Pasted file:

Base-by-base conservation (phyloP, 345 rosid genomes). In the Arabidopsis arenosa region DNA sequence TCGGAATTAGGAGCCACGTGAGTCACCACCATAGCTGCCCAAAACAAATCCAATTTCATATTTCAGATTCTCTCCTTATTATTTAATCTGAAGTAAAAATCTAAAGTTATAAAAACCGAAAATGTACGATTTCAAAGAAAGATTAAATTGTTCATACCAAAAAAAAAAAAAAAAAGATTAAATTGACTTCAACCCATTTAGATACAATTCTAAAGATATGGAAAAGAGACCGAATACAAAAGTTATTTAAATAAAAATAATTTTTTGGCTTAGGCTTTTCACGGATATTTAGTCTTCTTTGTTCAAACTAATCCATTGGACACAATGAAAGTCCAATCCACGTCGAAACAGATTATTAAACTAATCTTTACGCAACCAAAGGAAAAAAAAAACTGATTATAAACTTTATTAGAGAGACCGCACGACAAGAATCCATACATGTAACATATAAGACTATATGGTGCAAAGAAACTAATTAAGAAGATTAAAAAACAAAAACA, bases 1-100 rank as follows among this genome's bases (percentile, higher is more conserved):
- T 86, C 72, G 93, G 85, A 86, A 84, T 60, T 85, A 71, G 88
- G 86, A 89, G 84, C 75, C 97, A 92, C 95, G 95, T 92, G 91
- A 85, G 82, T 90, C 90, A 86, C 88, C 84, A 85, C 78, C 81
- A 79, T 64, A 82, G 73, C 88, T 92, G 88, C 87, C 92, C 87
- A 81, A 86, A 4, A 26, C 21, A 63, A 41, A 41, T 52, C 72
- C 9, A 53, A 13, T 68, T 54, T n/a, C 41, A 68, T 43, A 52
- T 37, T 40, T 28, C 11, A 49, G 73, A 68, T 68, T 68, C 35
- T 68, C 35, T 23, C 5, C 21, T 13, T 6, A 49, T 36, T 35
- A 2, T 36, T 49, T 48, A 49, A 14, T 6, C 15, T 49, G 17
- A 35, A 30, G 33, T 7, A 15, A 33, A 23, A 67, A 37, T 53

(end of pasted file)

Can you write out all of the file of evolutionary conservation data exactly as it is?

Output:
Base-by-base conservation (phyloP, 345 rosid genomes). In the Arabidopsis arenosa region DNA sequence TCGGAATTAGGAGCCACGTGAGTCACCACCATAGCTGCCCAAAACAAATCCAATTTCATATTTCAGATTCTCTCCTTATTATTTAATCTGAAGTAAAAATCTAAAGTTATAAAAACCGAAAATGTACGATTTCAAAGAAAGATTAAATTGTTCATACCAAAAAAAAAAAAAAAAAGATTAAATTGACTTCAACCCATTTAGATACAATTCTAAAGATATGGAAAAGAGACCGAATACAAAAGTTATTTAAATAAAAATAATTTTTTGGCTTAGGCTTTTCACGGATATTTAGTCTTCTTTGTTCAAACTAATCCATTGGACACAATGAAAGTCCAATCCACGTCGAAACAGATTATTAAACTAATCTTTACGCAACCAAAGGAAAAAAAAAACTGATTATAAACTTTATTAGAGAGACCGCACGACAAGAATCCATACATGTAACATATAAGACTATATGGTGCAAAGAAACTAATTAAGAAGATTAAAAAACAAAAACA, bases 1-100 rank as follows among this genome's bases (percentile, higher is more conserved):
- T 86, C 72, G 93, G 85, A 86, A 84, T 60, T 85, A 71, G 88
- G 86, A 89, G 84, C 75, C 97, A 92, C 95, G 95, T 92, G 91
- A 85, G 82, T 90, C 90, A 86, C 88, C 84, A 85, C 78, C 81
- A 79, T 64, A 82, G 73, C 88, T 92, G 88, C 87, C 92, C 87
- A 81, A 86, A 4, A 26, C 21, A 63, A 41, A 41, T 52, C 72
- C 9, A 53, A 13, T 68, T 54, T n/a, C 41, A 68, T 43, A 52
- T 37, T 40, T 28, C 11, A 49, G 73, A 68, T 68, T 68, C 35
- T 68, C 35, T 23, C 5, C 21, T 13, T 6, A 49, T 36, T 35
- A 2, T 36, T 49, T 48, A 49, A 14, T 6, C 15, T 49, G 17
- A 35, A 30, G 33, T 7, A 15, A 33, A 23, A 67, A 37, T 53